The concept of the motor symphony has the most effect on me in terms of my thoughts about behavior. I came into this class thinking of the general black box model where you put in a stimuli, something occurs which we can't see: some processing of the stimuli, and then a response comes out the other side. However, the idea of the motor symphony which is able to occur without inputs from the outside break up the whole input portion of the black box theory. In class an example was given where you picked up a cup, and it was suggested that it was a visual process: observation of and compensation for previous movements. But than it was demonstrated that you could pick up the cup without looking at it. How does this action occur? The immensely intricate motor symphony must have some kind of guide by which it finds the cup, and that guide is memory. When you put that cup down on the table in front of you, a part of your brain noted the placement and several other notable aspects of the cup's situation. These noted aspects were stored in a reachable place where they could be accessed at the point when your body began to feel thirsty. When this occured, it was easy to draw up that memory and use it to guide the motor symphony. One bit that I was unsure about, is the actual definition of the motor symphony. Obviously I have come up with my own meaning for it, and the idea seems to fit well, but perhaps there is more to it than what I am suggesting. I guess I think of the motor symphony as a large grouping of many minutely small mechanisms that make up our general motor outputs. i.e. the many muscles that must contract just to bend my arm at the elbow. Please clarify my definition if I am not exactly getting it.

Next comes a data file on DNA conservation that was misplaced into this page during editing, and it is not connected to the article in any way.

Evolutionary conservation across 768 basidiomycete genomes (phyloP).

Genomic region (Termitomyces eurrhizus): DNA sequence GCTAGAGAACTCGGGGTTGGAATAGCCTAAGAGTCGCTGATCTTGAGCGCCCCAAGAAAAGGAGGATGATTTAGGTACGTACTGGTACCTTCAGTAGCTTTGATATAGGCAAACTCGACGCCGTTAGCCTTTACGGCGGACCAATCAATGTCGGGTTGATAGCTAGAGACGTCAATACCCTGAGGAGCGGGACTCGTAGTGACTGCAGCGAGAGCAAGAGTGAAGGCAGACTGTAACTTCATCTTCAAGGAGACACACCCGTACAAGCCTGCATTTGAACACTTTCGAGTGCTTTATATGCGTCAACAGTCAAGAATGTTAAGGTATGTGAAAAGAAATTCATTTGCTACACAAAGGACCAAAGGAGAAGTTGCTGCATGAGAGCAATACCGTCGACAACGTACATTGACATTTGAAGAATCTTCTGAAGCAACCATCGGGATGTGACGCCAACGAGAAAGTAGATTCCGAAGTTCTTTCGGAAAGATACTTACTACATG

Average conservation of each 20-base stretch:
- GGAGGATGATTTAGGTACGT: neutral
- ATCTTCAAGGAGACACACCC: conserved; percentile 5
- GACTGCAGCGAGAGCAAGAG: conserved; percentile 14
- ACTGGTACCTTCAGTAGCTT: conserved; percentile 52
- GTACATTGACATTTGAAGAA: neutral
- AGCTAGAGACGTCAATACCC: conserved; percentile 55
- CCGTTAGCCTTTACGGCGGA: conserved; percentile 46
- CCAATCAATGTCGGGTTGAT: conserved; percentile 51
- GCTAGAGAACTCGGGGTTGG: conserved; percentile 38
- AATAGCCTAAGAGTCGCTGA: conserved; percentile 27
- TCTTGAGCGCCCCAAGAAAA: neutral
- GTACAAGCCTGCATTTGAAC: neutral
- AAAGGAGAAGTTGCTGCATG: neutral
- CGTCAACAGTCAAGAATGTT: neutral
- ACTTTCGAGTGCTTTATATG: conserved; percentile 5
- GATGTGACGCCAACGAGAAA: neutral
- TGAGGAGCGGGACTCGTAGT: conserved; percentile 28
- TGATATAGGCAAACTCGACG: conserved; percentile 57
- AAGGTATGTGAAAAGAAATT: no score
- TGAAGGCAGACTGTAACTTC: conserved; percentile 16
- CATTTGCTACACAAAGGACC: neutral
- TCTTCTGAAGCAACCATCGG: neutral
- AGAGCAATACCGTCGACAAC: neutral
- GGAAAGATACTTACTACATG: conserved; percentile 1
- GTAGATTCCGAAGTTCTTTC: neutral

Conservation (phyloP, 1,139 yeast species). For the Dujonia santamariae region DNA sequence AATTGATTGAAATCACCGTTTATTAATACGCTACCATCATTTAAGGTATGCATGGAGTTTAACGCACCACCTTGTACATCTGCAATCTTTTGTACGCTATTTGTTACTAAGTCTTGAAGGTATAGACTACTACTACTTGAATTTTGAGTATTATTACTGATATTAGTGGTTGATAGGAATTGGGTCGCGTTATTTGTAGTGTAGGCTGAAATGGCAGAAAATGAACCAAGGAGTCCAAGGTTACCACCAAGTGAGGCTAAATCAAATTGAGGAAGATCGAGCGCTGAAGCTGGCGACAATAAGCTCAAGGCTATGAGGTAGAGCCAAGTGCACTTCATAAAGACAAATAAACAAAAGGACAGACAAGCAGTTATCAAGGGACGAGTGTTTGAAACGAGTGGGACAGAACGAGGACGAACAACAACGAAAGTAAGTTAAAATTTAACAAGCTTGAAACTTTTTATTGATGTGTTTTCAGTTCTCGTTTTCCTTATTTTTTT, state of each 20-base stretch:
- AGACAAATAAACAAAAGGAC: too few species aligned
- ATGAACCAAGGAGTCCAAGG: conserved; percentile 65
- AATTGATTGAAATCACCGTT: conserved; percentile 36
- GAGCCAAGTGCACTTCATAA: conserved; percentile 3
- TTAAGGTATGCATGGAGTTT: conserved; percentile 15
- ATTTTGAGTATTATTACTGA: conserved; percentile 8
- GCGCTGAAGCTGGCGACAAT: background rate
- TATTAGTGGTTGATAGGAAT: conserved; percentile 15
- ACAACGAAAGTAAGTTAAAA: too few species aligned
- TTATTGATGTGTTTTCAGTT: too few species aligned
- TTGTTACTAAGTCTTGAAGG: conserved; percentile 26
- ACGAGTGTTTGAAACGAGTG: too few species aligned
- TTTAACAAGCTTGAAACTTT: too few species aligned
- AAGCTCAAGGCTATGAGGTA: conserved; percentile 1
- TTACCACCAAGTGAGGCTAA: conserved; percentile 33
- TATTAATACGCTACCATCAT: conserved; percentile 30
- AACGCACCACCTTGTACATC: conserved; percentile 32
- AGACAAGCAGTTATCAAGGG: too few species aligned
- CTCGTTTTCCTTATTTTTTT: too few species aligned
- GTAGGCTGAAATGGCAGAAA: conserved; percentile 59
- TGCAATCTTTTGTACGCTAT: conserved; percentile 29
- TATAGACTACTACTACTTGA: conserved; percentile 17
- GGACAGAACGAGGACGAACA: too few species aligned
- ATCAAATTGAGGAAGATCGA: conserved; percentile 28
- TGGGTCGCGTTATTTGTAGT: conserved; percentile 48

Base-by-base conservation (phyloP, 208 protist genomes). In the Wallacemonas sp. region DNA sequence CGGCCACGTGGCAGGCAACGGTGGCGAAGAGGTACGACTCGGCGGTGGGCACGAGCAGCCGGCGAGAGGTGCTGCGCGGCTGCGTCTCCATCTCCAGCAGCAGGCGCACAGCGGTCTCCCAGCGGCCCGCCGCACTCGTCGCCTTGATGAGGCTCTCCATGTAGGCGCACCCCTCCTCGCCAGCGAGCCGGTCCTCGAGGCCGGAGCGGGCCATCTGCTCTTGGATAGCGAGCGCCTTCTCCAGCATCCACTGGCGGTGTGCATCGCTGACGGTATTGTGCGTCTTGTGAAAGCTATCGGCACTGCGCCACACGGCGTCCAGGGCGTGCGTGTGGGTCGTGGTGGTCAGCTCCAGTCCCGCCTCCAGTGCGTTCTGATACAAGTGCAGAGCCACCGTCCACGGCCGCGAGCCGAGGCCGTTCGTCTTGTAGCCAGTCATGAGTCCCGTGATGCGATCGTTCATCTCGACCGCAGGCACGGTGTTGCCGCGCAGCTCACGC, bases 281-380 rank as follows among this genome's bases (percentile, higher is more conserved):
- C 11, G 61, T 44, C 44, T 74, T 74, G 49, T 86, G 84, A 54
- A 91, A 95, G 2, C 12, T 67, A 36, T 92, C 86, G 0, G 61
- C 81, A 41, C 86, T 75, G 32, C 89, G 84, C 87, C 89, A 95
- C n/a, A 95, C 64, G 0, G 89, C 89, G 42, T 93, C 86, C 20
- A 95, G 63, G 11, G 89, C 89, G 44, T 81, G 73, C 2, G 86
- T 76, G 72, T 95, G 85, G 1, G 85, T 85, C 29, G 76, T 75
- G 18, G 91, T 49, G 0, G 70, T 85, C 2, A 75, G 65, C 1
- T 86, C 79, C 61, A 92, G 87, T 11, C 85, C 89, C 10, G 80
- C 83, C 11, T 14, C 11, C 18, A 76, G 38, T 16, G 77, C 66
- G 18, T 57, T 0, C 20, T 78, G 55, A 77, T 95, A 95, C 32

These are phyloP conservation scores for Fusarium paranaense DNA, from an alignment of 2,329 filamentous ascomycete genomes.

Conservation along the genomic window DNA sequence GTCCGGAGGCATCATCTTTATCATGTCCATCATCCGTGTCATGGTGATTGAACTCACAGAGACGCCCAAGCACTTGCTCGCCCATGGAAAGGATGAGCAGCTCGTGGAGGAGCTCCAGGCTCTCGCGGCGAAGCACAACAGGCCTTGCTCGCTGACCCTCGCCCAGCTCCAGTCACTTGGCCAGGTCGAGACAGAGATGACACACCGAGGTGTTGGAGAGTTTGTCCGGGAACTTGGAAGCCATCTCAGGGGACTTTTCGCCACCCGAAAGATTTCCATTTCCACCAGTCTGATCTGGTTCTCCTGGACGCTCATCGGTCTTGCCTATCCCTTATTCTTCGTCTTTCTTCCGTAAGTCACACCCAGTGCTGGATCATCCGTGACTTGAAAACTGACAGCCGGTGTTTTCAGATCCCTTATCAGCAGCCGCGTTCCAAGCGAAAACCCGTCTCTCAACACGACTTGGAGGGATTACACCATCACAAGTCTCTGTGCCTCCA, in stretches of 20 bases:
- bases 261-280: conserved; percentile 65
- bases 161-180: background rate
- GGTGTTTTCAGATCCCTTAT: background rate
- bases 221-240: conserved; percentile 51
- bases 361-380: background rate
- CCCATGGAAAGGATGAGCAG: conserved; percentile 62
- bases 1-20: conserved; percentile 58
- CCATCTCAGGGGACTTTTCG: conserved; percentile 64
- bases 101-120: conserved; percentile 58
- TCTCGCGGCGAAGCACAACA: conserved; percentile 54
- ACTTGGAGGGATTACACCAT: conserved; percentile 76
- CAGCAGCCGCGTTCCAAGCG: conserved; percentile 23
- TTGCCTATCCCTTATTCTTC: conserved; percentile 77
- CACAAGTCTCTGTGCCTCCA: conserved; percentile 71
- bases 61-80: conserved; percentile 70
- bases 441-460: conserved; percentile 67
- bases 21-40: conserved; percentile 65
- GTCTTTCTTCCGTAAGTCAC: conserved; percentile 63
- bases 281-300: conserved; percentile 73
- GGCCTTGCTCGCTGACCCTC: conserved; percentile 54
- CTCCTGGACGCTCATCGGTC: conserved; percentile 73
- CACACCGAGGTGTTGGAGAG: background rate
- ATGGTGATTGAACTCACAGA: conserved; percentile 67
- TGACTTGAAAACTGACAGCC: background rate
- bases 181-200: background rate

Very close, I think. Is (since you wrote this) now clear from class that the motor symphony is indeed all the small movements (actually the motoneuron discharges)? And yes, it does help to get rid of the black box, stimulus/response model. PG